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In 1936, a state commission appointed prominent eugenicist Harry H. Laughlin to study the "prevention, treatment and care of mental defects" and associated "problems."

In 1936, Connecticut’s governor, Wilbur Cross, commissioned a Survey of the Human Resources of Connecticut that seemed better suited to Nazi Germany than the Constitution State. The survey classified state residents based on 21 factors including race and citizenship. A 1938 report based on the survey called for weeding out, either through forced deportation or sterilization, immigrants and various ethnic groups, as well as those thought to suffer from a variety of supposed disabilities including mild vision impairment.

When I first heard about it, I thought it was a conspiracy theory. Unfortunately, it’s true, in all its ugliness.

The eugenics movement, which would ultimately inspire Adolf Hitler, was born in the second half of the 1800s. Inspired by Charles Darwin’s work, his half-cousin, Francis Galton, theorized that successful people could strengthen the human race by breeding with other successful people. Galton coined the term “eugenics” in 1883 from the Greek word for “well-born.” His work inspired widespread eugenics research and found many receptive ears in the U.S.

In 1909, Connecticut became one of several states to enact a sterilization law, by which those believed to have handicaps or mental illnesses could be sterilized without their consent. Between 1909 and 1963, more than 500 people were sterilized this way.

This practice was only one of several ways eugenics infected the state. The American Eugenics Society was housed in New Haven with an office overlooking the city’s green, and the state was home to many outspoken proponents of the movement, including Yale economics professor Irving Fisher, often hailed as the greatest U.S. economist in history.

Of course, Connecticut was not alone. Across the Sound on Long Island, the Cold Spring Harbor Laboratory housed the Eugenics Record Office of Charles Davenport and Harry H. Laughlin, two prominent eugenicists. Research conducted by Laughlin and Davenport was used to justify the Immigration Act of 1924, which limited dramatically the number of immigrants allowed to enter the country from Southern and Eastern Europe. The term “moron” entered the lexicon in the early 1900s due to research from eugenist Henry H. Goddard.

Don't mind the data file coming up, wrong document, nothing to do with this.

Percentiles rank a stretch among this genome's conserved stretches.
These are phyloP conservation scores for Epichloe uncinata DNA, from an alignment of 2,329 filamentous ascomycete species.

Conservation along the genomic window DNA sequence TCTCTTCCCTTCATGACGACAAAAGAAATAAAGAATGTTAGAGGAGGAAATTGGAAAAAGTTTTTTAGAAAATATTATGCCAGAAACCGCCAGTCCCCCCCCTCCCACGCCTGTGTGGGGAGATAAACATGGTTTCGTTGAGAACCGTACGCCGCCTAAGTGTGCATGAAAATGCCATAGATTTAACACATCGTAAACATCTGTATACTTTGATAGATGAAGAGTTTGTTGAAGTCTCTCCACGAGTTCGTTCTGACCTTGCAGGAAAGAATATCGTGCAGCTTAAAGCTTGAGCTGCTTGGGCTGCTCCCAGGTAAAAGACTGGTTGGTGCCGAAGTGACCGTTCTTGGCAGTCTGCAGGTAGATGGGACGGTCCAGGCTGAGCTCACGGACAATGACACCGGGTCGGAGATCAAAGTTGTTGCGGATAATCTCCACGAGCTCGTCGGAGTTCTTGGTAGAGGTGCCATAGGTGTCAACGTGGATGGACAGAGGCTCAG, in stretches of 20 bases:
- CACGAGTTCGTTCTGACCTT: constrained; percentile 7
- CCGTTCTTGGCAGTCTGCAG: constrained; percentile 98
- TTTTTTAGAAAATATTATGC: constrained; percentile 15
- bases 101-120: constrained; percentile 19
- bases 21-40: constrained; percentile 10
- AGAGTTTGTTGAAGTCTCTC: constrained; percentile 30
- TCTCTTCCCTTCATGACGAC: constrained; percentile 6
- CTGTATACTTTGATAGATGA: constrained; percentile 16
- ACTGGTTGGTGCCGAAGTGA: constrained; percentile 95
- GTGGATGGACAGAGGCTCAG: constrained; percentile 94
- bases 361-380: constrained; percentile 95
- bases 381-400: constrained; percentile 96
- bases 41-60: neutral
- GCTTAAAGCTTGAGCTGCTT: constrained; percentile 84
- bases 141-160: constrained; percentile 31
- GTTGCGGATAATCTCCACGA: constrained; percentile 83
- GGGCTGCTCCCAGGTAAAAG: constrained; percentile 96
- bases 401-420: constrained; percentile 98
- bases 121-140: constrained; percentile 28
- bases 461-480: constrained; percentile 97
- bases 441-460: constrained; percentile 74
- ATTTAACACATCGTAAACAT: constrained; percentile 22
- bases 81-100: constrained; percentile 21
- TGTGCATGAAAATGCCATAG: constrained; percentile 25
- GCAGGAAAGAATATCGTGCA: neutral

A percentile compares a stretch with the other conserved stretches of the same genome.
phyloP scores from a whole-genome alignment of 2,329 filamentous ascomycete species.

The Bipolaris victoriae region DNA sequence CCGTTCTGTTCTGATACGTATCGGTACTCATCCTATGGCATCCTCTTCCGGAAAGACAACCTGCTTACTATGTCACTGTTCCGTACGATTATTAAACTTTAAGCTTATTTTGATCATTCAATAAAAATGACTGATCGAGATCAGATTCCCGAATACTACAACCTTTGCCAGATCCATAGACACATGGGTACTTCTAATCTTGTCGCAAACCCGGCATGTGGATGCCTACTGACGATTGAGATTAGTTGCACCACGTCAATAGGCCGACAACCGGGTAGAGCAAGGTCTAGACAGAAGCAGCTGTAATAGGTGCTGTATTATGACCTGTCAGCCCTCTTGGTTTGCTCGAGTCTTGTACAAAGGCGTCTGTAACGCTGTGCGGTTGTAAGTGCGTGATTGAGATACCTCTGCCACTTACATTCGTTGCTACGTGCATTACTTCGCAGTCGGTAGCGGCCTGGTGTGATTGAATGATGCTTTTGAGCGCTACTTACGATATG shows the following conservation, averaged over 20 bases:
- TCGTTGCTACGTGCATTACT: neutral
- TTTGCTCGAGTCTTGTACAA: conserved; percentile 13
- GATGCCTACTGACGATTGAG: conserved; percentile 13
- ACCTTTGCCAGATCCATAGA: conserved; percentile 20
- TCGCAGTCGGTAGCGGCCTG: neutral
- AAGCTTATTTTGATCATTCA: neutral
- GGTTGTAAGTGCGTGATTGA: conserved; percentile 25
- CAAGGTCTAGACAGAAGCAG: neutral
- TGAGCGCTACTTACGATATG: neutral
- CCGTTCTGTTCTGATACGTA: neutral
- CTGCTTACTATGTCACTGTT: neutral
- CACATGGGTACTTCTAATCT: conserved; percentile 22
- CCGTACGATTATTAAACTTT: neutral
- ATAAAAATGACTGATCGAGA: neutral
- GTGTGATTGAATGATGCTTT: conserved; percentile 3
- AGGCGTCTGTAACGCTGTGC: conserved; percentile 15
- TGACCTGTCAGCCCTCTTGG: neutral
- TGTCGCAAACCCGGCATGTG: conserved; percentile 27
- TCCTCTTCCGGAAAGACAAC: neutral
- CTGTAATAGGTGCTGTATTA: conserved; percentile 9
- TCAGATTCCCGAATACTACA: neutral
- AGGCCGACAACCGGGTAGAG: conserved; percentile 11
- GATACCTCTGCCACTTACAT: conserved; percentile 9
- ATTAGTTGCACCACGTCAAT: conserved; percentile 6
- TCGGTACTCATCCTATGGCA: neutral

The practice of forced sterilization of the “unfit” in Connecticut and across the country was upheld by the U.S. Supreme Court in the 1927 Buck v. Bell case. “It is better for all the world if, instead of waiting to execute degenerate offspring for crime or to let them starve for their imbecility, society can prevent those who are manifestly unfit from continuing their kind. … Three generations of imbeciles are enough,” wrote Justice Oliver Wendell Holmes Jr. in his infamous opinion in the case.

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The logo from the second International Eugenics Conference, in 1921.

However, the Connecticut survey of the 1930s stands out, even in that era, for its disturbing ambition. In 1935, an act of the state’s legislature called for the formation of a commission to, in the words of its title, Study the Laws and Facilities of Connecticut Pertaining to the Prevention, Treatment and Care of Mental Defects and Disease and Allied Problems. Gov. Cross signed the act into law, and the commission was established in 1936 and appointed Laughlin, from the Eugenics Record Office, to commence the study. Laughlin set up shop in the State Office Building in Hartford, and with some assistants began collecting data on state residents.

“Laughlin’s plan was to sterilize approximately 175,000 Connecticut residents — or about 10 percent of the state’s population,” writes Edwin Black, a journalist and author. “To save expense, others would not be sterilized but simply thrown out of the state. Immigrants would be deported to their native countries. Unfit Americans would be expelled to their family’s original locale.”

In recent years, Black’s 2003 book War Against the Weak and an updated version released in 2012 have helped shine a light on the mostly forgotten survey.

Fortunately, after its completion in 1938, the report seems to have had little impact. It was not published and does not appear to have been widely circulated. More recently, there has been debate about the level of responsibility Cross bears for the direction the survey ultimately took.

In 2014, Linwood Branham Sr., an organizer of the Society of Former Slaves and Freemen, called for a discussion of whether the New Haven high school and parkway bearing Cross’ name should be removed. The effort garnered media attention, but the high school and parkway’s names remain unchanged.

Even though it went nowhere, the very existence of the survey, along with the forced sterilizations, remain a shameful piece of Connecticut history that deserves to be better remembered. No matter how unsettling that memory might be.

This article appeared in the March 2019 issue of Connecticut Magazine. You can subscribe here, or find the current issue on sale here. Got a question or comment? Email editor@connecticutmag.com, or contact us on Facebook @connecticutmagazine or Twitter @connecticutmag.

The senior writer at Connecticut Magazine, Erik is the co-author of Penguin Random House’s “The Good Vices” and author of “Buzzed” and “Gillette Castle.” He is also an adjunct professor at WCSU’s MFA Program and Quinnipiac University